Background: Some patients do not receive adequate pain and symptom relief at the end of life, causing distress to patients, families and healthcare professionals. It is unclear whether undertreatment of symptoms occurs, in part, because of nurses’ concerns about legal and/or disciplinary repercussions if the patient dies after medication is administered.
Aim: The aim was to explore nurses’ experiences and knowledge of the law relating to the provision of end-of-life pain and symptom relief.
Design: Semi-structured interviews with nurses were assessed using a six-stage hybrid thematic analysis technique.
Setting/participants: Four face-to-face and 21 telephone interviews were conducted with nurses who routinely prescribed and/or administered pain and symptom relief to patients approaching the end of their lives in Queensland and New South Wales, Australia.
Results: While many nurses had no personal experiences with legal or professional repercussions after a patient had died, the fear of hastening death and being held accountable was frequently discussed and regarded as relevant to the provision of inadequate pain and symptom relief. Concerns included potential civil or criminal liability and losing one’s job, registration or reputation. Two-thirds of participants believed that pain relief was sometimes withheld because of these legal concerns. Less than half of the interviewed nurses demonstrated knowledge of the doctrine of double effect, the legal protection for health professionals who provide end-of-life pain and symptom relief.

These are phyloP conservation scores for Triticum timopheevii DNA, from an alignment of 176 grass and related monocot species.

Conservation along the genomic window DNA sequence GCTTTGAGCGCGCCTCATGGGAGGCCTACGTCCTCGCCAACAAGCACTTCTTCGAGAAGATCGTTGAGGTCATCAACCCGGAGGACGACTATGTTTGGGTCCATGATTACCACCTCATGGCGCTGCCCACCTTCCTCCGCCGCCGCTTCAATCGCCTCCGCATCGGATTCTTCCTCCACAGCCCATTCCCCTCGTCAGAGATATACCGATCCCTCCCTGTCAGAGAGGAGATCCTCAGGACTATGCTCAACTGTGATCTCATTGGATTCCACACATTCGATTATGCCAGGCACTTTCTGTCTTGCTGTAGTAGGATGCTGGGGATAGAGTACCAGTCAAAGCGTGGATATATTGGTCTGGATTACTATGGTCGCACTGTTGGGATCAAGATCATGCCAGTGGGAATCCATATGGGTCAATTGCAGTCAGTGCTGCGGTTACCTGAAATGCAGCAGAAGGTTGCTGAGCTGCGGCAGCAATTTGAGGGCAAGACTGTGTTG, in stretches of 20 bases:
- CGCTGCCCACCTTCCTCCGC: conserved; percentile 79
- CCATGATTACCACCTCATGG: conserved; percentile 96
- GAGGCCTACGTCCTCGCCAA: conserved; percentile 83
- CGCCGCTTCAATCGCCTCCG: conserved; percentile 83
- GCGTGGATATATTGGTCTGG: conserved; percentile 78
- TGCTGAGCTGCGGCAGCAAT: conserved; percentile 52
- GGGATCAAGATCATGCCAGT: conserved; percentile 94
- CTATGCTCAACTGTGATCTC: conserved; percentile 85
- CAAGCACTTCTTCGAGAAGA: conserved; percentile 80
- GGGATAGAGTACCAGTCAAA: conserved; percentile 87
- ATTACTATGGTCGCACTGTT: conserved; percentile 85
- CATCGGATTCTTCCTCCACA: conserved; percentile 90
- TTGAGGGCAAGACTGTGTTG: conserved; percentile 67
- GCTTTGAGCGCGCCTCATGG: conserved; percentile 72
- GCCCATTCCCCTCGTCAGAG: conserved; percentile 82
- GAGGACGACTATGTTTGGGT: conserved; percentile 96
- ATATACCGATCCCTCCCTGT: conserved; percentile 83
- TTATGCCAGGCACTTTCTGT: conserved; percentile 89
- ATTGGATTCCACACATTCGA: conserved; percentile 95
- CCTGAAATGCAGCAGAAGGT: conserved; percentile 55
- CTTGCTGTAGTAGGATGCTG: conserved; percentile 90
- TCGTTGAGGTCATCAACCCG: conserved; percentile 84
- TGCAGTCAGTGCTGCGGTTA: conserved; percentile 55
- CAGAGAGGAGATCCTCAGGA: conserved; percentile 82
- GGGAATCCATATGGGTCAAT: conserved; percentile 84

Conclusion: Education is urgently required to strengthen nurses’ knowledge of the legal protections supporting the provision of appropriate palliative medication, thereby improving their clinical practice with end-of-life patients.